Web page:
A jury in Wyoming found the British based drug company GlaxoSmithKline 80% responsible for a family murder - suicide committed by a patient taking a drug produced by the company. The drug was was an anti depressant marketed as Praxil in the United States and Seroxat in Britain.
According to the report published in the June 16, 2001 issue of the British Medical Journal, a 60 year old Wyoming man who was suffering from episodic depression but who was not showing any signs of homicidal or suicidal tendencies was prescribed the drug. Several years earlier he was given Prozac, but was taken off the drug because he became agitated.
In February of 1998 he was put on Praxil for mild depression. Within several weeks he then went on his murderous rampage. In the trial several experts were brought in to testify including Dr. David Healy, director of psychological medicine in Bangor, North Wales. Dr Healy testified that both his own research and the research of the drug maker GlaxoSmithKline both showed that a full 25% of healthy volunteers who were given this type of drug became "extremely agitated". Dr Healy also testified that in his own studies of volunteers who were not depressed who were given these drugs that only 33% felt better while on the drug, while 33% felt worse, and 33% felt no change. However, two previously non-suicidal and non-depressed volunteers became suicidal and depressed while on the drug.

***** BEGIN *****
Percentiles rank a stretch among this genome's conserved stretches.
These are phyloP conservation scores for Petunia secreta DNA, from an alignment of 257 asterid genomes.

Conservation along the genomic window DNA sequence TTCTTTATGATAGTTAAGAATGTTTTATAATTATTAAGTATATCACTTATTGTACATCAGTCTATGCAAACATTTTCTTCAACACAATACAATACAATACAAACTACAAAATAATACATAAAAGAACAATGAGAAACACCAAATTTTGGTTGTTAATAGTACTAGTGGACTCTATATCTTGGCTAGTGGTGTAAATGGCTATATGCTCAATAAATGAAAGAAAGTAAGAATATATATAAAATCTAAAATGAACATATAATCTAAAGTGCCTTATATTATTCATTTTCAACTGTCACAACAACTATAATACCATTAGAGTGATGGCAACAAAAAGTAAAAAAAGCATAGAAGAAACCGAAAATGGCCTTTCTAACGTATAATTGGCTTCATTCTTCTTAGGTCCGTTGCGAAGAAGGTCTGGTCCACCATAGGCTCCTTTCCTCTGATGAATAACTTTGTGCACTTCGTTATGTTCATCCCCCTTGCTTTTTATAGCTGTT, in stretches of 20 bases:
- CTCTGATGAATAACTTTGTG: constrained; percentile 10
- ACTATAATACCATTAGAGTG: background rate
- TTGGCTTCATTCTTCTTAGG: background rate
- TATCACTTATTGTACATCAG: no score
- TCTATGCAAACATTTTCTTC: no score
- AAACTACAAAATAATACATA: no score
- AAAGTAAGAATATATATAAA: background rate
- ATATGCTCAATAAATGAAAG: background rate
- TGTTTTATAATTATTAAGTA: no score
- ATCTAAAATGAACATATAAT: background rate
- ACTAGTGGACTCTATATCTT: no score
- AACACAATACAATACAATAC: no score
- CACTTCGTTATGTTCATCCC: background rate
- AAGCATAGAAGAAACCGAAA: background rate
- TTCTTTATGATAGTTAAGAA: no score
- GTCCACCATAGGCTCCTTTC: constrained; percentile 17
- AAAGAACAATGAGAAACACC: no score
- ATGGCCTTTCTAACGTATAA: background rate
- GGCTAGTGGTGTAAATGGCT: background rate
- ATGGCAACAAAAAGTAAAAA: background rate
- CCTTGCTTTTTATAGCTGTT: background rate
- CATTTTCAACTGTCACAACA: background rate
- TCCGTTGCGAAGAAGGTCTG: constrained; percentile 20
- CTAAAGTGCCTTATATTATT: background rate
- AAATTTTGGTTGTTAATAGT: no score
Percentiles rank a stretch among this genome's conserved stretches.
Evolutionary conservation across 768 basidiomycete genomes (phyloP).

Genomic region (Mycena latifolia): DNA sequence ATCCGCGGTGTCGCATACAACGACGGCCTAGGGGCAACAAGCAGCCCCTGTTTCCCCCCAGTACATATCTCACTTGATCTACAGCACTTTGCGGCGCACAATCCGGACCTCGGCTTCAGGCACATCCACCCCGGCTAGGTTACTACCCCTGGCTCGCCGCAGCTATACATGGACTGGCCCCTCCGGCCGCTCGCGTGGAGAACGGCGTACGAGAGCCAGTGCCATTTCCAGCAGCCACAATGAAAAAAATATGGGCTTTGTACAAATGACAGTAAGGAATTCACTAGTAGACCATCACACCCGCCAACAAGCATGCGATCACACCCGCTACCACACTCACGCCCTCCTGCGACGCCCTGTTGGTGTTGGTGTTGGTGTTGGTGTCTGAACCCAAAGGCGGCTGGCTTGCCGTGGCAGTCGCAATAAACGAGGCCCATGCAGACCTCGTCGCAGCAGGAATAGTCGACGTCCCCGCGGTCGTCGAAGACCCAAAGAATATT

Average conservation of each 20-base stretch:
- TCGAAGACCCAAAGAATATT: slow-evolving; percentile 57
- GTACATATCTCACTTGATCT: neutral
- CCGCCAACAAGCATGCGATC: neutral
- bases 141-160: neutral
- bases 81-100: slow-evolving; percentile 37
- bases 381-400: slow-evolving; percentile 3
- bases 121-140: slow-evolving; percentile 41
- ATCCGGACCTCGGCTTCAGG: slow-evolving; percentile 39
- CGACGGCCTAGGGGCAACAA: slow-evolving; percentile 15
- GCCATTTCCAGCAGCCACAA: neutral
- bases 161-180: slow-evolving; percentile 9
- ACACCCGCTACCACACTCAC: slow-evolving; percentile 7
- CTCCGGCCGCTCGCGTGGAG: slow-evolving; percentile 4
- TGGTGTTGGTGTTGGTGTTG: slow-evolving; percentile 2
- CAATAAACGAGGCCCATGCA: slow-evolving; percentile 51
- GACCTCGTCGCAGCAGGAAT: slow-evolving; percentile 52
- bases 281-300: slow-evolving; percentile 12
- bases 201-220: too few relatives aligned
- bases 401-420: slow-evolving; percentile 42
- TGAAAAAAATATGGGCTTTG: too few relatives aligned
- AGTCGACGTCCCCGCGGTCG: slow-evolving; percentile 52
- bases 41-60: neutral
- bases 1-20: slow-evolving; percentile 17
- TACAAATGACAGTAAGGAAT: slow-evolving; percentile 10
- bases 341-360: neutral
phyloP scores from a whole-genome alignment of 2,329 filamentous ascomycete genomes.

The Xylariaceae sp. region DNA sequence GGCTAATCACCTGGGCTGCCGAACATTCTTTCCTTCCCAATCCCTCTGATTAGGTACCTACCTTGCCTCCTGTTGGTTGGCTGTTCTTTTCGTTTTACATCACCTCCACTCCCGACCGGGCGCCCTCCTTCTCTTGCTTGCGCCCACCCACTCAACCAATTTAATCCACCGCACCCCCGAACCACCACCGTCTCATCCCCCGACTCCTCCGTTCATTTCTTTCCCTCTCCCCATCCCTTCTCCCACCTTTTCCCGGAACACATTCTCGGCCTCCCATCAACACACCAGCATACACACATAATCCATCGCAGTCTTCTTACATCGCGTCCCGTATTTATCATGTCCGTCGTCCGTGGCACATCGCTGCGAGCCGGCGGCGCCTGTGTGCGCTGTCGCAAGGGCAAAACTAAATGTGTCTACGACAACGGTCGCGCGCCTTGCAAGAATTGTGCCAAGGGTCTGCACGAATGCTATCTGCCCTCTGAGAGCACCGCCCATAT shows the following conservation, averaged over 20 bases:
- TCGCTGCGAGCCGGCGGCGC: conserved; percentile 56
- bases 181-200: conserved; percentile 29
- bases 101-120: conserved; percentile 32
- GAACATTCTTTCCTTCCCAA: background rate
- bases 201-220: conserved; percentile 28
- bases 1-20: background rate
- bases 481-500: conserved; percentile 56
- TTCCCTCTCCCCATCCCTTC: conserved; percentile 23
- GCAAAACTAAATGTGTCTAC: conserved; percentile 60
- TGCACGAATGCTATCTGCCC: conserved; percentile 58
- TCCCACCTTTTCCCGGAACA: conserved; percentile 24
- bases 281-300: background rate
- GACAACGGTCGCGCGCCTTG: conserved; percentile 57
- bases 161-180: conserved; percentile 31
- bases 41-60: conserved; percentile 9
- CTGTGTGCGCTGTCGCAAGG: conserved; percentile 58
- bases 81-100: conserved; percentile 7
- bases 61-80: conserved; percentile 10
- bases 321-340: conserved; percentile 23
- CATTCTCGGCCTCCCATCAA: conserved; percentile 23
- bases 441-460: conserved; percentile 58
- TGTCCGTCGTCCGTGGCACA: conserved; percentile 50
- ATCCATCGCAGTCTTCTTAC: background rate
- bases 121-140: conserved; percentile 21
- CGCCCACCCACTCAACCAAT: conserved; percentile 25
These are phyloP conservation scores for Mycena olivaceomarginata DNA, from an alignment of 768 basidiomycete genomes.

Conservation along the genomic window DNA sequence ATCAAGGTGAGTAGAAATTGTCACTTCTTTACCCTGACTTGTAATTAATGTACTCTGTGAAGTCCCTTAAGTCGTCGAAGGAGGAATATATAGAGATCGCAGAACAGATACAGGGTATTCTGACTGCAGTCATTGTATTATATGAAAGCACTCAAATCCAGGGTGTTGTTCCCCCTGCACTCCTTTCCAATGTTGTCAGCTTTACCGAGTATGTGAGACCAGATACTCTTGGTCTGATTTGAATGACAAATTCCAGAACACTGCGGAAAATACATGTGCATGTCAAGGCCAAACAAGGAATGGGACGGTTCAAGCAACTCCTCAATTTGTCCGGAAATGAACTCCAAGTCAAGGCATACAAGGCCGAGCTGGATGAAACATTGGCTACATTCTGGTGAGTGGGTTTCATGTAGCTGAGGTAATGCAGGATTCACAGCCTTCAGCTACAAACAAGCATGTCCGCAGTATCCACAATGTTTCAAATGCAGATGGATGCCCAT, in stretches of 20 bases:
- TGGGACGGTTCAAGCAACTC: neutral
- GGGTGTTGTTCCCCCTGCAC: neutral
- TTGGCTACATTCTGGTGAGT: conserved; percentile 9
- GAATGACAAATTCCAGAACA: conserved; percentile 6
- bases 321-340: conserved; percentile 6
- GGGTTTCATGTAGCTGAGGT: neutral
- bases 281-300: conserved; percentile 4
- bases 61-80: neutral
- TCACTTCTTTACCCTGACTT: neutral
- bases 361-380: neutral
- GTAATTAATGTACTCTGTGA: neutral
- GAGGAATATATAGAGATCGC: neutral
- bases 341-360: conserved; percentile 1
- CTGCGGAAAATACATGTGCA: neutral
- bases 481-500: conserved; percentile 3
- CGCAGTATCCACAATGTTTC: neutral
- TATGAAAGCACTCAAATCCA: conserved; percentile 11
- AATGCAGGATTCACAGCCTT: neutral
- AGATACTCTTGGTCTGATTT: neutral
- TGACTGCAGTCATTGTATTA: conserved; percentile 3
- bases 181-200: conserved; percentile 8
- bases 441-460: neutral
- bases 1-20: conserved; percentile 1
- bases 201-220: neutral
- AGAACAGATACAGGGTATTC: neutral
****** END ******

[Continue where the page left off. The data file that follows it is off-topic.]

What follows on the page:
The jury in the Wyoming case awarded the surviving family $6.4 million and found that the drug company was 80% responsible for the deaths. This court decision is the first time that a drug company has been held responsible for suicidal and homicidal actions of patients who were using it's product. Representatives of GlaxoSmithKline said that they were surprised by the verdict and continue to state the drug is safe.